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Judicial Watch • Third Fla. County Comm. Guilty Of Corruption

Third Fla. County Comm. Guilty Of Corruption

Third Fla. County Comm. Guilty Of Corruption

MARCH 30, 2009

A veteran county commissioner in an affluent south Florida community became the third in only a few months to plead guilty to federal corruption charges for committing what she admits were inexcusable and criminal acts.

Palm Beach County Commissioner Mary McCarty, one of the area’s most prominent Republican lawmakers, for years abused her position to enrich herself by advocating and voting for numerous matters before the commission that financially benefited her husband’s firms. 

McCarty also directed lucrative municipal bond underwriting work to various companies that employed her husband, named one of the firms as the official county underwriter and accepted gifts from businesses and individuals doing business with the county. 

McCarty’s husband, a former South Florida Water Management District Board member, was sentenced to eight months in federal prison this week for participating in and failing to report his wife’s crimes. He had pleaded guilty earlier in the year to a felony charge for his involvement in the scheme.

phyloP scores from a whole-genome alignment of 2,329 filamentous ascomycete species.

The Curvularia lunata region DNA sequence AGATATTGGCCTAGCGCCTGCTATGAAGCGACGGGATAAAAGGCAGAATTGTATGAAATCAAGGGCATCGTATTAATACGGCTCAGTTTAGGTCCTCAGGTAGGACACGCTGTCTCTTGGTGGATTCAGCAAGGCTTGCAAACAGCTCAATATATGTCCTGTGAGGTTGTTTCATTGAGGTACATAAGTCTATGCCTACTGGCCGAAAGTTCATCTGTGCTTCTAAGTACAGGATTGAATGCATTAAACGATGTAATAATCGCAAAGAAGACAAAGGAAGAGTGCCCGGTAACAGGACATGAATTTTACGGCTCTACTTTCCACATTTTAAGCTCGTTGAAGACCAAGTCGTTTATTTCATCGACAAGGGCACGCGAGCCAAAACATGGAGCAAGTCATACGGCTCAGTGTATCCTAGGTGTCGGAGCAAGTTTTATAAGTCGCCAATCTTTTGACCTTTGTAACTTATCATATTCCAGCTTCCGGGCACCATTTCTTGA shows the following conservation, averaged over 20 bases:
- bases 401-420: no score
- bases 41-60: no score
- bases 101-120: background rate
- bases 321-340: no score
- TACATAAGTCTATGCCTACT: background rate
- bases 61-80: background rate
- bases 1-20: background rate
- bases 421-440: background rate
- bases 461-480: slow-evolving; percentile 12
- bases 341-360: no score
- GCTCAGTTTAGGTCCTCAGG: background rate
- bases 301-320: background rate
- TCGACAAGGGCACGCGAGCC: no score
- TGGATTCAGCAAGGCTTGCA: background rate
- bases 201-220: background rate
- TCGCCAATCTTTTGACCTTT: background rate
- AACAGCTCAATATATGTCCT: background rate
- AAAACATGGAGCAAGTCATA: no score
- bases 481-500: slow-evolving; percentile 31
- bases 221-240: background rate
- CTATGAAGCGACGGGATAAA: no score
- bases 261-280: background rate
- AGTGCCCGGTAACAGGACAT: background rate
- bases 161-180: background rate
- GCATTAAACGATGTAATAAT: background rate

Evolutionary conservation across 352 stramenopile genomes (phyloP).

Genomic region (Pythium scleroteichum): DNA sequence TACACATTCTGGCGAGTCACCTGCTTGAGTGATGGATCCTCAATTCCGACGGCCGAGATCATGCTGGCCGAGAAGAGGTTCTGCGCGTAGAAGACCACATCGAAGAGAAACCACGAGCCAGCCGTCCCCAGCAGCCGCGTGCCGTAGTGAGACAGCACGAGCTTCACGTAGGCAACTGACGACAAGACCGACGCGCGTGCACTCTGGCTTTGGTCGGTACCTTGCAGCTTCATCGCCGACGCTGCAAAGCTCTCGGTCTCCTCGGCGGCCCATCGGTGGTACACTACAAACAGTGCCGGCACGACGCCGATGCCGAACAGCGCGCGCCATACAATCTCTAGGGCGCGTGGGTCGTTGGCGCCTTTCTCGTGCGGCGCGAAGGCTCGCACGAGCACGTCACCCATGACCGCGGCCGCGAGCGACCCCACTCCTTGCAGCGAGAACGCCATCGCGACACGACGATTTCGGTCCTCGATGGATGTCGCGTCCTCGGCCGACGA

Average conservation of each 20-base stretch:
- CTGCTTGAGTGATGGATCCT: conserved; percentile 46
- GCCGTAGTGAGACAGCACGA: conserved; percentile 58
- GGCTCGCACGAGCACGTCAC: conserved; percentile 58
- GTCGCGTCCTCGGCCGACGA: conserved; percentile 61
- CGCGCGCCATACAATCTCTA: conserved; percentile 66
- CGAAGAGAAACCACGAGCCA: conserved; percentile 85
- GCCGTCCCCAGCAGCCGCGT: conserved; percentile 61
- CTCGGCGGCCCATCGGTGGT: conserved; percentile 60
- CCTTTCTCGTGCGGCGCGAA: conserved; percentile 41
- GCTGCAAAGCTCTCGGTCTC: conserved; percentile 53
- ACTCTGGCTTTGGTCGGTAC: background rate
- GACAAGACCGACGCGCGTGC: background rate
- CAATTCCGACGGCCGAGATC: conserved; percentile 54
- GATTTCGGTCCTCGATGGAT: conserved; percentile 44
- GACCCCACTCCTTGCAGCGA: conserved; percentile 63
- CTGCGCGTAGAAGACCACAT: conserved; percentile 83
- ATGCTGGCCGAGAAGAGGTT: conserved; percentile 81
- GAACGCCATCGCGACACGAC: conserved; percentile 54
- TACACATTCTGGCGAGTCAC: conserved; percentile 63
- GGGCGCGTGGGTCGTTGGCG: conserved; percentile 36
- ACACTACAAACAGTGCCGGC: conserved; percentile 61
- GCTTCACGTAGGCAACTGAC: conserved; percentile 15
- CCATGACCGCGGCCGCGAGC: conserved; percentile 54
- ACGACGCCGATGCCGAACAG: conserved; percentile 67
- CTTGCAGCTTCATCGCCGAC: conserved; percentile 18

Prosecutors say the couple made about $300,000 from the deals, which were sealed with McCarty’s vote in about a dozen county bond projects underwritten by her husband’s employers. She also lied to federal investigators to cover up an illegal relationship with a hotel chain doing business with Palm Beach County, Florida’s wealthiest. 

McCarty is scheduled to be sentenced in June and faces up to five years in federal prison. In her resignation letter the disgraced lawmaker said she expects to serve a significant term of incarceration for her inexcusable and criminal acts.

Two other Palm Beach County Commissioners are in prison for operating separate corruption schemes. Former Commission Chairman Tony Masilotti is serving a five-year sentence for taking millions of dollars in kickbacks from land deals and Warren Newell is in jail for collecting hundreds of thousands of dollars in bribes and kickbacks on various county deals.


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